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Home ▸ Catalog ▸ |Themes & Provenance| ▸ |Types| ▸ |Love & Beauty||View Options:  |  |  | 

Love & Beauty on Ancient Coins

Venus is the Roman goddess principally associated with love and beauty, the rough equivalent of the Greek goddess Aphrodite. The son of Venus and Mars, Cupid to the Romans, Eros to the Greeks, is the god of desire, affection and erotic love.

Julia Mamaea, Augusta 13 March 222 - February or March 235 A.D.

|Julia| |Mamaea|, |Julia| |Mamaea,| |Augusta| |13| |March| |222| |-| |February| |or| |March| |235| |A.D.||denarius|
Describing this coin "as-found" does not mean recently found. This coin, part of a family collection assembled over generations, was found long ago. Silver denarii sold as found with their natural dark toning are rare. Very often the toning is uneven and unattractive and the coins are cleaned to remove it. This coin and others from the find were clearly an exception and its attractive toning has been left intact for decades and should never be removed.
RS94695. Silver denarius, RIC IV 358, RSC III 76, BMCRE VI 713, Hunter III 5, SRCV II 8216, Choice EF, very attractive as-found dark hoard toning, well centered, attractive portrait, small edge splits, weight 1.854 g, maximum diameter 19.6 mm, die axis 180o, Rome mint, c. 231 A.D.; obverse IVLIA MAMAEA AVG, draped bust right, wearing stephane, hair in waved horizontal ridges, looped plait at back of neck; reverse VENVS VICTRIX (victorious Venus), Venus standing half left, head left, helmet extended in right hand, long scepter vertical behind in left hand, grounded shield on left at feet against far side; from the Ray Nouri Collection; $400.00 (368.00)


Julia Domna, Augusta 194 - 8 April 217 A.D.

|Julia| |Domna|, |Julia| |Domna,| |Augusta| |194| |-| |8| |April| |217| |A.D.||denarius|
This type is not listed in the major references because, when they were published it was not yet recognized the type was also struck at Alexandria. All the Alexandria mint specimens, distinguished from other specimens only by their style, were confused with the similar denarii struck at Rome. Roger Bickford-Smith identifies this style as struck at Alexandria. He dates this reverse type to the first months of 195 A.D. and notes this obverse legend, IVLIA DOMNA AVG was used only briefly before it was replaced with IVLIA AVGVSTA.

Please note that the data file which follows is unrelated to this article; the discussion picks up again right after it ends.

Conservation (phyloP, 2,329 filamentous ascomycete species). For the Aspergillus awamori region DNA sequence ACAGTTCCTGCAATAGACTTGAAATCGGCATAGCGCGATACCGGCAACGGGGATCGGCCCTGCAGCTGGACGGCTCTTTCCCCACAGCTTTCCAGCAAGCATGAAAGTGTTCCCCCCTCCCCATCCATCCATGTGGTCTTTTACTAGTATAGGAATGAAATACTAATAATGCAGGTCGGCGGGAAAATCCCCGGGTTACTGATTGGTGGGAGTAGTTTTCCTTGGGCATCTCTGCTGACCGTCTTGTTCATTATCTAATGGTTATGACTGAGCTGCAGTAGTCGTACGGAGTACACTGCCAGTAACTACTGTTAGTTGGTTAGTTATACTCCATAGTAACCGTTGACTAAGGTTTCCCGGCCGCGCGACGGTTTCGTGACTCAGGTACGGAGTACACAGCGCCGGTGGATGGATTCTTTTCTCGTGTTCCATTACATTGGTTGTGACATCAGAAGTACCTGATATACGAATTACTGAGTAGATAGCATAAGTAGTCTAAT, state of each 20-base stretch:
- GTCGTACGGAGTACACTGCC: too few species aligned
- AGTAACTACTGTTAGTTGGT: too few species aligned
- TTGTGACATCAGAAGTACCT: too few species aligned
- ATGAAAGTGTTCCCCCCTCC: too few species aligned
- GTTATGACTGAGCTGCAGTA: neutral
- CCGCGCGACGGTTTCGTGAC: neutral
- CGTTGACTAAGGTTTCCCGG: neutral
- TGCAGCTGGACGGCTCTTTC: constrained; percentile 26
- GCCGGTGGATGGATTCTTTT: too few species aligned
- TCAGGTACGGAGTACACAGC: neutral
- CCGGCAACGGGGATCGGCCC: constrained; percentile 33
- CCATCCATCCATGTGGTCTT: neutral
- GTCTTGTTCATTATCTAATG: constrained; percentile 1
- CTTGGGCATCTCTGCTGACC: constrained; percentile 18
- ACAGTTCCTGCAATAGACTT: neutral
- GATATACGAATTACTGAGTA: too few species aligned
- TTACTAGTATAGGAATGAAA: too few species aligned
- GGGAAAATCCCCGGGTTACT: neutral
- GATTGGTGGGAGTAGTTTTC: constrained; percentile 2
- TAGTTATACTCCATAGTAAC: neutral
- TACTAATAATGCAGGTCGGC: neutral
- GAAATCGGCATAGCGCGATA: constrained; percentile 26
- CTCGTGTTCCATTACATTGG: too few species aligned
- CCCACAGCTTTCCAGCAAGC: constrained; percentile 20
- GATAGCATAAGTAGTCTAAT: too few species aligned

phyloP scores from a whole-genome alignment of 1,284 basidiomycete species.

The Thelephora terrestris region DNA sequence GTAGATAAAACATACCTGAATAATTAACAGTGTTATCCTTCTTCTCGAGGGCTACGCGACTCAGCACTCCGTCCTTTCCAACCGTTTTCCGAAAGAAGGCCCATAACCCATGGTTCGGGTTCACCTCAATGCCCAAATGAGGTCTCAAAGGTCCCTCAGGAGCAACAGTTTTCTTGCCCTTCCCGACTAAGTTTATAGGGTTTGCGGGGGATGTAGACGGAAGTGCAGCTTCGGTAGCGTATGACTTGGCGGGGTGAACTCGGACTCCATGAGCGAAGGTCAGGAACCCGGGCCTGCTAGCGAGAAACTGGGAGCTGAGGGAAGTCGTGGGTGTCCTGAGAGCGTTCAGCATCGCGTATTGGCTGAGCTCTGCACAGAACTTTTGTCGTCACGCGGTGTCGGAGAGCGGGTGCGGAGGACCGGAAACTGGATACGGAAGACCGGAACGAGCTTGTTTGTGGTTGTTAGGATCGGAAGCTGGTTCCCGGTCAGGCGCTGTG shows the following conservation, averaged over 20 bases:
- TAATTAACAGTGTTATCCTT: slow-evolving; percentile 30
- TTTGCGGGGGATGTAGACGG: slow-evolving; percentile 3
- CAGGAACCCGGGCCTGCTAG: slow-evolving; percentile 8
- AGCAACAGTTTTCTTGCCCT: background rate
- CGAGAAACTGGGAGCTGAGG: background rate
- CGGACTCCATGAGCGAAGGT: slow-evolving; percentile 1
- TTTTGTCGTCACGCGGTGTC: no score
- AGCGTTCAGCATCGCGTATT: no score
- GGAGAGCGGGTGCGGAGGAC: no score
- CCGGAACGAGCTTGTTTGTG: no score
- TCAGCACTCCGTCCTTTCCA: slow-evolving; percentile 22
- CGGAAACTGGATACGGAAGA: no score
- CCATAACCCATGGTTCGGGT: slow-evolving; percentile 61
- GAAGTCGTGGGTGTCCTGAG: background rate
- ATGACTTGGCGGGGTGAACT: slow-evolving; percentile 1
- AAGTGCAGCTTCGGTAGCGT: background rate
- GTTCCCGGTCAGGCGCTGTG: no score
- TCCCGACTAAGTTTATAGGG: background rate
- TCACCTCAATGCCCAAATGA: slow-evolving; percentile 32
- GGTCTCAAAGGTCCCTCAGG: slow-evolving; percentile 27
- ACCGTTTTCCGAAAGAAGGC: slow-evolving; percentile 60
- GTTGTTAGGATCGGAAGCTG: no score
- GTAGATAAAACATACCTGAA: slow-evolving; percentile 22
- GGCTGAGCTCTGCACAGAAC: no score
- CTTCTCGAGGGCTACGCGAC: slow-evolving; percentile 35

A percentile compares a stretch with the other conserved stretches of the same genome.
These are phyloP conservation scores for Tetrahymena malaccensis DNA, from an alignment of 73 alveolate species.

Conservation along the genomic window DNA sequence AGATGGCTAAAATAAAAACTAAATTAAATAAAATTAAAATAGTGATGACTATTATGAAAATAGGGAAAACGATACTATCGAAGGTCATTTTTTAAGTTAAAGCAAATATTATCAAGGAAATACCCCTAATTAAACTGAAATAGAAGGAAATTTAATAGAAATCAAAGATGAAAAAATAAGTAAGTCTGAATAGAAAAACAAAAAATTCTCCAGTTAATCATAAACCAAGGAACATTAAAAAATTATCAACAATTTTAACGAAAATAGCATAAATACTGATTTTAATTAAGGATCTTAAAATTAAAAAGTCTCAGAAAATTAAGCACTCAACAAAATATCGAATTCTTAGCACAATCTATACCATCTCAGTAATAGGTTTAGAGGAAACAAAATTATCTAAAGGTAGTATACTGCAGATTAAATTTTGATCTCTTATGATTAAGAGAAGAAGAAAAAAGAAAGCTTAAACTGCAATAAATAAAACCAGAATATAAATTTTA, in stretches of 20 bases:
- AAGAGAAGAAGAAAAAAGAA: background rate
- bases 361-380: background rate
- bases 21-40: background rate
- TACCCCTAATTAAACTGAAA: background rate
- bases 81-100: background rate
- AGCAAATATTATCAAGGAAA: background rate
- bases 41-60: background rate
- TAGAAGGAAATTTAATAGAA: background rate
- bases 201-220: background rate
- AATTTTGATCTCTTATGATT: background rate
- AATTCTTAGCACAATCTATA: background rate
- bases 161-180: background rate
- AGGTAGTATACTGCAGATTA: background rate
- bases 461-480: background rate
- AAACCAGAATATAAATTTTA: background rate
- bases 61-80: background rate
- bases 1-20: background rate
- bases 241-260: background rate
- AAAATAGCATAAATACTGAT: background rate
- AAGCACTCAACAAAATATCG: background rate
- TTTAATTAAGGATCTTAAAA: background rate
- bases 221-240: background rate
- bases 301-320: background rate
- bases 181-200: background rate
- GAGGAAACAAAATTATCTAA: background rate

RS96912. Silver denarius, Bickford-Smith p. 56 & pl. 1, 10 (plate spec. has IVLIA AVGVSTA obv. legend); RIC IV -; BMCRE V -; RSC III -; Reka Devnia -; OCRE -; BPM Collection -, VF, excellent portrait, light golden toning, flow lines, Venus' head flatly struck, edge splits and cracks, weight 2.812 g, maximum diameter 18.8 mm, die axis 180o, Alexandria mint, c. Jan 195 A.D.; obverse IVLIA DOMNA AVG, draped bust right; reverse VENVS FELIX (Venus who brings good fortune), Venus standing half-left, apple in extended right hand, drawing drapery from shoulder with left hand; extremely rare; $400.00 (368.00)


Julia Domna, Augusta 194 - 8 April 217 A.D.

|Julia| |Domna|, |Julia| |Domna,| |Augusta| |194| |-| |8| |April| |217| |A.D.||denarius|
This type is not listed in the major references because, when they were published it was not yet recognized the type was also struck at Alexandria. All the Alexandria mint specimens, distinguished from other specimens only by their style, were confused with the similar denarii struck at Rome. Roger Bickford-Smith identifies this style as struck at Alexandria. He dates this reverse type to the first months of 195 A.D. and notes this obverse legend, IVLIA DOMNA AVG was used only briefly before it was replaced with IVLIA AVGVSTA.
RS96910. Silver denarius, Bickford-Smith p. 56 & pl. 1, 10; RIC IV -; BMCRE V -; RSC III -; Reka Devnia -, VF, toned, flow lines, small edge cracks, legends weak, weight 2.680 g, maximum diameter 18.6 mm, die axis 180o, Alexandria mint, c. Feb 195 A.D.; obverse IVLIA AVGVSTA, draped bust right; reverse VENVS FELIX (Venus who brings good fortune), Venus standing half-left, apple in extended right hand, drawing drapery from shoulder with left hand; rare; $280.00 (257.60)


Lucilla, Augusta c. 164 - 182 A.D., Wife of Lucius Verus

|Lucilla|, |Lucilla,| |Augusta| |c.| |164| |-| |182| |A.D.,| |Wife| |of| |Lucius| |Verus||denarius|
Venus (Aphrodite) can be faulted for the Trojan War. Upset that she was not invited to a wedding, she went anyway and maliciously left a golden apple inscribed "For the fairest" on the banquet table. The goddesses, as Aphrodite expected, argued who was the rightful possessor of this prize. It was determined the most handsome mortal in the world, a noble Trojan youth named Paris, would decide. Each of the three finalists offered Paris a bribe. Hera promised he would rule the world. Athena said she would make him victorious in battle. Aphrodite guaranteed the love of the most beautiful woman in the world. This was Helen, who was married to the king of Sparta. Paris awarded the golden apple to Aphrodite. Aphrodite enabled Paris to elope with Helen, Helen of Troy. Helen's husband raised a Greek army to retrieve his wife, starting the Trojan War.
RS97457. Silver denarius, RIC III 784, BMCRE IV 322, RSC II 70, Hunter II 70, SRCV II 5491, VF, toned, radiating flow lines, tight flan, light marks/scratches, light porosity, tiny edge cracks, weight 3.323 g, maximum diameter 18.9 mm, die axis 0o, Rome mint, 164 - 166 A.D.; obverse LVCILLA AVG ANTONINI AVG F, draped bust right, hair waived and knotted in chignon low at back; reverse VENVS, Venus standing left, apple in right hand, long scepter vertical in left hand; ex Savoca Coins auction blue 90 (29 Nov 2020), lot 1276; $140.00 (128.80)







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